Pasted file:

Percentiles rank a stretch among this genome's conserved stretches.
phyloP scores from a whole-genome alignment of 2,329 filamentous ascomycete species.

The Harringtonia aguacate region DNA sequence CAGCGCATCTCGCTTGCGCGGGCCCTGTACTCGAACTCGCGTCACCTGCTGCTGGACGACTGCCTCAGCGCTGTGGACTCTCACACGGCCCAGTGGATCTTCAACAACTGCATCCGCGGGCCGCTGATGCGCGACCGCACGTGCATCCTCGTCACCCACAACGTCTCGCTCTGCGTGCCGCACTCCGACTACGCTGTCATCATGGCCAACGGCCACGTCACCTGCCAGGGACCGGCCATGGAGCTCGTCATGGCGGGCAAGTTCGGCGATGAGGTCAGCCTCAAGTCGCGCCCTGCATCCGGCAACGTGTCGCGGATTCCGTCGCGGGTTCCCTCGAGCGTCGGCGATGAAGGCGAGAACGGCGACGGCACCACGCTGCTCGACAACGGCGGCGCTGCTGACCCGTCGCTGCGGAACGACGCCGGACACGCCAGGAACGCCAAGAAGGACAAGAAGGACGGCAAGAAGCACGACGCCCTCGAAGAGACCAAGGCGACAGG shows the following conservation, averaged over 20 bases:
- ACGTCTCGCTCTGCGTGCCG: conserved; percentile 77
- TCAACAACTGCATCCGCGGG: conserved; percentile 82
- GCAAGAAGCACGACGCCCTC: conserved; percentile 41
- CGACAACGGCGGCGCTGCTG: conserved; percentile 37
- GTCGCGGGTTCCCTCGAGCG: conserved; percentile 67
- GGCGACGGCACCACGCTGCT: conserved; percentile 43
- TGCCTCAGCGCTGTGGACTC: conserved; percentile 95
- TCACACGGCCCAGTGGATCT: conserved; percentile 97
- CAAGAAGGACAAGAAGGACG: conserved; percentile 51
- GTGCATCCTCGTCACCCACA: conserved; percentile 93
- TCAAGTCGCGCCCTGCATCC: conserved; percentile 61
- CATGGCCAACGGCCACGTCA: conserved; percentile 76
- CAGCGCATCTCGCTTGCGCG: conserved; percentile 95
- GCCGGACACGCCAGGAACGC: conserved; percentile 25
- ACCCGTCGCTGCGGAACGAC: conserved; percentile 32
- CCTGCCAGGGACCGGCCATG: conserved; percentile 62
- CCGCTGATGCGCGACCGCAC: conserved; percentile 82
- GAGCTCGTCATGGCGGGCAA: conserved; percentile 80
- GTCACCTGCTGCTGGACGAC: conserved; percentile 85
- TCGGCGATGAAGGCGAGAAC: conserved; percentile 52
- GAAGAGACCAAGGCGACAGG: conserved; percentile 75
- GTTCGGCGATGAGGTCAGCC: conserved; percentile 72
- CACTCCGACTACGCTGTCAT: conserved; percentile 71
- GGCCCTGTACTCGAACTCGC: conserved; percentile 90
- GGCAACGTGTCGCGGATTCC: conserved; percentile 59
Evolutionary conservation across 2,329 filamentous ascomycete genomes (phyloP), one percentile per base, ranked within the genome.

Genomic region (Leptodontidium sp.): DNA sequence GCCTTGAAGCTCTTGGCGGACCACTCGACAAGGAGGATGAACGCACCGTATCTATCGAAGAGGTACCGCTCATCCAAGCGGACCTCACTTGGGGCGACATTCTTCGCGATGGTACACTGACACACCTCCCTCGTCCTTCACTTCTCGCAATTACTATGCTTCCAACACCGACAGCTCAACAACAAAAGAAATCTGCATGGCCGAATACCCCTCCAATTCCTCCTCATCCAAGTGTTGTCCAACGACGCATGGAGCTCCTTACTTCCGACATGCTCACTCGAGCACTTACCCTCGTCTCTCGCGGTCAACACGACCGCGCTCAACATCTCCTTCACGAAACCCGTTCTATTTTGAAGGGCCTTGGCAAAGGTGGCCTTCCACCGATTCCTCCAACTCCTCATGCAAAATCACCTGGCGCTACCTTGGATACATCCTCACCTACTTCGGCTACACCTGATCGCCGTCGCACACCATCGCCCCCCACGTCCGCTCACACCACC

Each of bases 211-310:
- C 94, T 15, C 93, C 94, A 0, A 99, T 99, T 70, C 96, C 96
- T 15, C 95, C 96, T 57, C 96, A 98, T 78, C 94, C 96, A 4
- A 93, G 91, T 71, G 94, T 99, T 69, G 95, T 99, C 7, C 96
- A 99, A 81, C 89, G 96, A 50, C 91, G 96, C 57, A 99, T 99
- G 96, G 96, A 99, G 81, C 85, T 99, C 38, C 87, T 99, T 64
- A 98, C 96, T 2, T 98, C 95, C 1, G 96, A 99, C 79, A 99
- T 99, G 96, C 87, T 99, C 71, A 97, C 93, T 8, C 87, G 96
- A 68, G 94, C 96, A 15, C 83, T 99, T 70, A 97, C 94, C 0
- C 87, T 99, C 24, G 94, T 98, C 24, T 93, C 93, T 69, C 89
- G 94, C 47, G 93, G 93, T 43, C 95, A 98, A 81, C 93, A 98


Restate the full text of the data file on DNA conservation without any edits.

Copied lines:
Percentiles rank a stretch among this genome's conserved stretches.
phyloP scores from a whole-genome alignment of 2,329 filamentous ascomycete species.

The Harringtonia aguacate region DNA sequence CAGCGCATCTCGCTTGCGCGGGCCCTGTACTCGAACTCGCGTCACCTGCTGCTGGACGACTGCCTCAGCGCTGTGGACTCTCACACGGCCCAGTGGATCTTCAACAACTGCATCCGCGGGCCGCTGATGCGCGACCGCACGTGCATCCTCGTCACCCACAACGTCTCGCTCTGCGTGCCGCACTCCGACTACGCTGTCATCATGGCCAACGGCCACGTCACCTGCCAGGGACCGGCCATGGAGCTCGTCATGGCGGGCAAGTTCGGCGATGAGGTCAGCCTCAAGTCGCGCCCTGCATCCGGCAACGTGTCGCGGATTCCGTCGCGGGTTCCCTCGAGCGTCGGCGATGAAGGCGAGAACGGCGACGGCACCACGCTGCTCGACAACGGCGGCGCTGCTGACCCGTCGCTGCGGAACGACGCCGGACACGCCAGGAACGCCAAGAAGGACAAGAAGGACGGCAAGAAGCACGACGCCCTCGAAGAGACCAAGGCGACAGG shows the following conservation, averaged over 20 bases:
- ACGTCTCGCTCTGCGTGCCG: conserved; percentile 77
- TCAACAACTGCATCCGCGGG: conserved; percentile 82
- GCAAGAAGCACGACGCCCTC: conserved; percentile 41
- CGACAACGGCGGCGCTGCTG: conserved; percentile 37
- GTCGCGGGTTCCCTCGAGCG: conserved; percentile 67
- GGCGACGGCACCACGCTGCT: conserved; percentile 43
- TGCCTCAGCGCTGTGGACTC: conserved; percentile 95
- TCACACGGCCCAGTGGATCT: conserved; percentile 97
- CAAGAAGGACAAGAAGGACG: conserved; percentile 51
- GTGCATCCTCGTCACCCACA: conserved; percentile 93
- TCAAGTCGCGCCCTGCATCC: conserved; percentile 61
- CATGGCCAACGGCCACGTCA: conserved; percentile 76
- CAGCGCATCTCGCTTGCGCG: conserved; percentile 95
- GCCGGACACGCCAGGAACGC: conserved; percentile 25
- ACCCGTCGCTGCGGAACGAC: conserved; percentile 32
- CCTGCCAGGGACCGGCCATG: conserved; percentile 62
- CCGCTGATGCGCGACCGCAC: conserved; percentile 82
- GAGCTCGTCATGGCGGGCAA: conserved; percentile 80
- GTCACCTGCTGCTGGACGAC: conserved; percentile 85
- TCGGCGATGAAGGCGAGAAC: conserved; percentile 52
- GAAGAGACCAAGGCGACAGG: conserved; percentile 75
- GTTCGGCGATGAGGTCAGCC: conserved; percentile 72
- CACTCCGACTACGCTGTCAT: conserved; percentile 71
- GGCCCTGTACTCGAACTCGC: conserved; percentile 90
- GGCAACGTGTCGCGGATTCC: conserved; percentile 59
Evolutionary conservation across 2,329 filamentous ascomycete genomes (phyloP), one percentile per base, ranked within the genome.

Genomic region (Leptodontidium sp.): DNA sequence GCCTTGAAGCTCTTGGCGGACCACTCGACAAGGAGGATGAACGCACCGTATCTATCGAAGAGGTACCGCTCATCCAAGCGGACCTCACTTGGGGCGACATTCTTCGCGATGGTACACTGACACACCTCCCTCGTCCTTCACTTCTCGCAATTACTATGCTTCCAACACCGACAGCTCAACAACAAAAGAAATCTGCATGGCCGAATACCCCTCCAATTCCTCCTCATCCAAGTGTTGTCCAACGACGCATGGAGCTCCTTACTTCCGACATGCTCACTCGAGCACTTACCCTCGTCTCTCGCGGTCAACACGACCGCGCTCAACATCTCCTTCACGAAACCCGTTCTATTTTGAAGGGCCTTGGCAAAGGTGGCCTTCCACCGATTCCTCCAACTCCTCATGCAAAATCACCTGGCGCTACCTTGGATACATCCTCACCTACTTCGGCTACACCTGATCGCCGTCGCACACCATCGCCCCCCACGTCCGCTCACACCACC

Each of bases 211-310:
- C 94, T 15, C 93, C 94, A 0, A 99, T 99, T 70, C 96, C 96
- T 15, C 95, C 96, T 57, C 96, A 98, T 78, C 94, C 96, A 4
- A 93, G 91, T 71, G 94, T 99, T 69, G 95, T 99, C 7, C 96
- A 99, A 81, C 89, G 96, A 50, C 91, G 96, C 57, A 99, T 99
- G 96, G 96, A 99, G 81, C 85, T 99, C 38, C 87, T 99, T 64
- A 98, C 96, T 2, T 98, C 95, C 1, G 96, A 99, C 79, A 99
- T 99, G 96, C 87, T 99, C 71, A 97, C 93, T 8, C 87, G 96
- A 68, G 94, C 96, A 15, C 83, T 99, T 70, A 97, C 94, C 0
- C 87, T 99, C 24, G 94, T 98, C 24, T 93, C 93, T 69, C 89
- G 94, C 47, G 93, G 93, T 43, C 95, A 98, A 81, C 93, A 98